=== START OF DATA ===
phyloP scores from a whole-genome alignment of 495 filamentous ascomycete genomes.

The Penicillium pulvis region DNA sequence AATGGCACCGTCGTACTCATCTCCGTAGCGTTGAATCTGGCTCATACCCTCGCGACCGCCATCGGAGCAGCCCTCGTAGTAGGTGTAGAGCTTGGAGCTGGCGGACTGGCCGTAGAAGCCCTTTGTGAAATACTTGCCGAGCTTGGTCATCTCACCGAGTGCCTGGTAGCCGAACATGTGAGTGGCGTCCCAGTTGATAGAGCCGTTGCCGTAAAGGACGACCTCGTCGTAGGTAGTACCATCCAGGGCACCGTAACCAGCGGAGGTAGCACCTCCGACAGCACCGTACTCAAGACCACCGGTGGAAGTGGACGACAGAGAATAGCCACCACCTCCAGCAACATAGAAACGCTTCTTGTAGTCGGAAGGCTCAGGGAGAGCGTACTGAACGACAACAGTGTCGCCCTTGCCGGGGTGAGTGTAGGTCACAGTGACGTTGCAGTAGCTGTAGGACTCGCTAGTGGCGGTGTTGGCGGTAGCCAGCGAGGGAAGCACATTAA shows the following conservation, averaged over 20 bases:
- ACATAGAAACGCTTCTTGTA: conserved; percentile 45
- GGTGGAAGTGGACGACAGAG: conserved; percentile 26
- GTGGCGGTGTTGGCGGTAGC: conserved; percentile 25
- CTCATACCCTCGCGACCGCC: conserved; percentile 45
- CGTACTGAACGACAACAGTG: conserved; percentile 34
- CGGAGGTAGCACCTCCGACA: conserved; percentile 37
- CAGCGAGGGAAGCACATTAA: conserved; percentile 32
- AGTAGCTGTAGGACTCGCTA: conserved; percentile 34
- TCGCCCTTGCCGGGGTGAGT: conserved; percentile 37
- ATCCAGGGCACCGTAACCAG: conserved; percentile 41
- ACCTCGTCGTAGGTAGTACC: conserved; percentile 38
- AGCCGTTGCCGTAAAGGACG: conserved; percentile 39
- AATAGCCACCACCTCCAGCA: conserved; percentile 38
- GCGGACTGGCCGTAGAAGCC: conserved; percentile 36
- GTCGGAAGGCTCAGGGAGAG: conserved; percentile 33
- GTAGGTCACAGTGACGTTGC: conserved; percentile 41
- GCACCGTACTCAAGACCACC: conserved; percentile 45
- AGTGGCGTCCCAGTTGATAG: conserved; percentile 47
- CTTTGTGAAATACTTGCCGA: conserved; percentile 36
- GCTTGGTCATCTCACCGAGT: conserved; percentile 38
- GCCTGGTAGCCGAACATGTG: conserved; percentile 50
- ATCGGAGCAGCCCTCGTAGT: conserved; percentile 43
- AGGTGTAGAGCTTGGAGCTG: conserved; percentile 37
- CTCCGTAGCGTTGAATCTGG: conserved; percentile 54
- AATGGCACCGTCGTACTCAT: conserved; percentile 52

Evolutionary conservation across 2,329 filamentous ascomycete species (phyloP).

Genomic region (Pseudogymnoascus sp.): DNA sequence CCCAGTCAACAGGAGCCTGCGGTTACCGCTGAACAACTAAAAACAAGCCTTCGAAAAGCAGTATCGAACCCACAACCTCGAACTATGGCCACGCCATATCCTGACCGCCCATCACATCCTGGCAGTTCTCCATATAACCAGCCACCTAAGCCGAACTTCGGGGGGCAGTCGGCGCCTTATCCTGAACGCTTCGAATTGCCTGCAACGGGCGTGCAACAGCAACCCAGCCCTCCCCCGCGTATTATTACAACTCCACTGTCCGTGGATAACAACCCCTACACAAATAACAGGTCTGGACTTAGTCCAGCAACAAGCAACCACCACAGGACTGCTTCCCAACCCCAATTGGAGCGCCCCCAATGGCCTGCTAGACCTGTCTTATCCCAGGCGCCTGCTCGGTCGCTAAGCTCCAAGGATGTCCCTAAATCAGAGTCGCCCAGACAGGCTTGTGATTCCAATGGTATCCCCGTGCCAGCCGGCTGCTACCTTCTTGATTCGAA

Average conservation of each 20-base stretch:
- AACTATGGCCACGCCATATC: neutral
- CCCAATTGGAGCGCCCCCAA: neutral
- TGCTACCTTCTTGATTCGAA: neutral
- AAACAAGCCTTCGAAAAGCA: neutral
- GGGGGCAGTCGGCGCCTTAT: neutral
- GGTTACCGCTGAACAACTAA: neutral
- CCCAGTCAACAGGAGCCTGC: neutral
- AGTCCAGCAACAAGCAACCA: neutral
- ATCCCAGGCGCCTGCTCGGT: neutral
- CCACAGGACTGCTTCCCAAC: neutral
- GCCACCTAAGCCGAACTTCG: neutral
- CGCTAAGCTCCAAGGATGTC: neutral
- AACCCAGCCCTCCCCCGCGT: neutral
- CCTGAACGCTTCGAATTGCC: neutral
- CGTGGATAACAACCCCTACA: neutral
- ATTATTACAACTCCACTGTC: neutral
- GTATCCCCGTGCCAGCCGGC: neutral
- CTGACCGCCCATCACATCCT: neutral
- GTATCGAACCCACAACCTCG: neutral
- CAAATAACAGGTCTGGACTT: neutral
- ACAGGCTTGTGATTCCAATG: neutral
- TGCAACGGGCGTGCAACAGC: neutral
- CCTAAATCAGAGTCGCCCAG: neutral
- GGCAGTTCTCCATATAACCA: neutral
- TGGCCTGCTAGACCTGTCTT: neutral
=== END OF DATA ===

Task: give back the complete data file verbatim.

phyloP scores from a whole-genome alignment of 495 filamentous ascomycete genomes.

The Penicillium pulvis region DNA sequence AATGGCACCGTCGTACTCATCTCCGTAGCGTTGAATCTGGCTCATACCCTCGCGACCGCCATCGGAGCAGCCCTCGTAGTAGGTGTAGAGCTTGGAGCTGGCGGACTGGCCGTAGAAGCCCTTTGTGAAATACTTGCCGAGCTTGGTCATCTCACCGAGTGCCTGGTAGCCGAACATGTGAGTGGCGTCCCAGTTGATAGAGCCGTTGCCGTAAAGGACGACCTCGTCGTAGGTAGTACCATCCAGGGCACCGTAACCAGCGGAGGTAGCACCTCCGACAGCACCGTACTCAAGACCACCGGTGGAAGTGGACGACAGAGAATAGCCACCACCTCCAGCAACATAGAAACGCTTCTTGTAGTCGGAAGGCTCAGGGAGAGCGTACTGAACGACAACAGTGTCGCCCTTGCCGGGGTGAGTGTAGGTCACAGTGACGTTGCAGTAGCTGTAGGACTCGCTAGTGGCGGTGTTGGCGGTAGCCAGCGAGGGAAGCACATTAA shows the following conservation, averaged over 20 bases:
- ACATAGAAACGCTTCTTGTA: conserved; percentile 45
- GGTGGAAGTGGACGACAGAG: conserved; percentile 26
- GTGGCGGTGTTGGCGGTAGC: conserved; percentile 25
- CTCATACCCTCGCGACCGCC: conserved; percentile 45
- CGTACTGAACGACAACAGTG: conserved; percentile 34
- CGGAGGTAGCACCTCCGACA: conserved; percentile 37
- CAGCGAGGGAAGCACATTAA: conserved; percentile 32
- AGTAGCTGTAGGACTCGCTA: conserved; percentile 34
- TCGCCCTTGCCGGGGTGAGT: conserved; percentile 37
- ATCCAGGGCACCGTAACCAG: conserved; percentile 41
- ACCTCGTCGTAGGTAGTACC: conserved; percentile 38
- AGCCGTTGCCGTAAAGGACG: conserved; percentile 39
- AATAGCCACCACCTCCAGCA: conserved; percentile 38
- GCGGACTGGCCGTAGAAGCC: conserved; percentile 36
- GTCGGAAGGCTCAGGGAGAG: conserved; percentile 33
- GTAGGTCACAGTGACGTTGC: conserved; percentile 41
- GCACCGTACTCAAGACCACC: conserved; percentile 45
- AGTGGCGTCCCAGTTGATAG: conserved; percentile 47
- CTTTGTGAAATACTTGCCGA: conserved; percentile 36
- GCTTGGTCATCTCACCGAGT: conserved; percentile 38
- GCCTGGTAGCCGAACATGTG: conserved; percentile 50
- ATCGGAGCAGCCCTCGTAGT: conserved; percentile 43
- AGGTGTAGAGCTTGGAGCTG: conserved; percentile 37
- CTCCGTAGCGTTGAATCTGG: conserved; percentile 54
- AATGGCACCGTCGTACTCAT: conserved; percentile 52

Evolutionary conservation across 2,329 filamentous ascomycete species (phyloP).

Genomic region (Pseudogymnoascus sp.): DNA sequence CCCAGTCAACAGGAGCCTGCGGTTACCGCTGAACAACTAAAAACAAGCCTTCGAAAAGCAGTATCGAACCCACAACCTCGAACTATGGCCACGCCATATCCTGACCGCCCATCACATCCTGGCAGTTCTCCATATAACCAGCCACCTAAGCCGAACTTCGGGGGGCAGTCGGCGCCTTATCCTGAACGCTTCGAATTGCCTGCAACGGGCGTGCAACAGCAACCCAGCCCTCCCCCGCGTATTATTACAACTCCACTGTCCGTGGATAACAACCCCTACACAAATAACAGGTCTGGACTTAGTCCAGCAACAAGCAACCACCACAGGACTGCTTCCCAACCCCAATTGGAGCGCCCCCAATGGCCTGCTAGACCTGTCTTATCCCAGGCGCCTGCTCGGTCGCTAAGCTCCAAGGATGTCCCTAAATCAGAGTCGCCCAGACAGGCTTGTGATTCCAATGGTATCCCCGTGCCAGCCGGCTGCTACCTTCTTGATTCGAA

Average conservation of each 20-base stretch:
- AACTATGGCCACGCCATATC: neutral
- CCCAATTGGAGCGCCCCCAA: neutral
- TGCTACCTTCTTGATTCGAA: neutral
- AAACAAGCCTTCGAAAAGCA: neutral
- GGGGGCAGTCGGCGCCTTAT: neutral
- GGTTACCGCTGAACAACTAA: neutral
- CCCAGTCAACAGGAGCCTGC: neutral
- AGTCCAGCAACAAGCAACCA: neutral
- ATCCCAGGCGCCTGCTCGGT: neutral
- CCACAGGACTGCTTCCCAAC: neutral
- GCCACCTAAGCCGAACTTCG: neutral
- CGCTAAGCTCCAAGGATGTC: neutral
- AACCCAGCCCTCCCCCGCGT: neutral
- CCTGAACGCTTCGAATTGCC: neutral
- CGTGGATAACAACCCCTACA: neutral
- ATTATTACAACTCCACTGTC: neutral
- GTATCCCCGTGCCAGCCGGC: neutral
- CTGACCGCCCATCACATCCT: neutral
- GTATCGAACCCACAACCTCG: neutral
- CAAATAACAGGTCTGGACTT: neutral
- ACAGGCTTGTGATTCCAATG: neutral
- TGCAACGGGCGTGCAACAGC: neutral
- CCTAAATCAGAGTCGCCCAG: neutral
- GGCAGTTCTCCATATAACCA: neutral
- TGGCCTGCTAGACCTGTCTT: neutral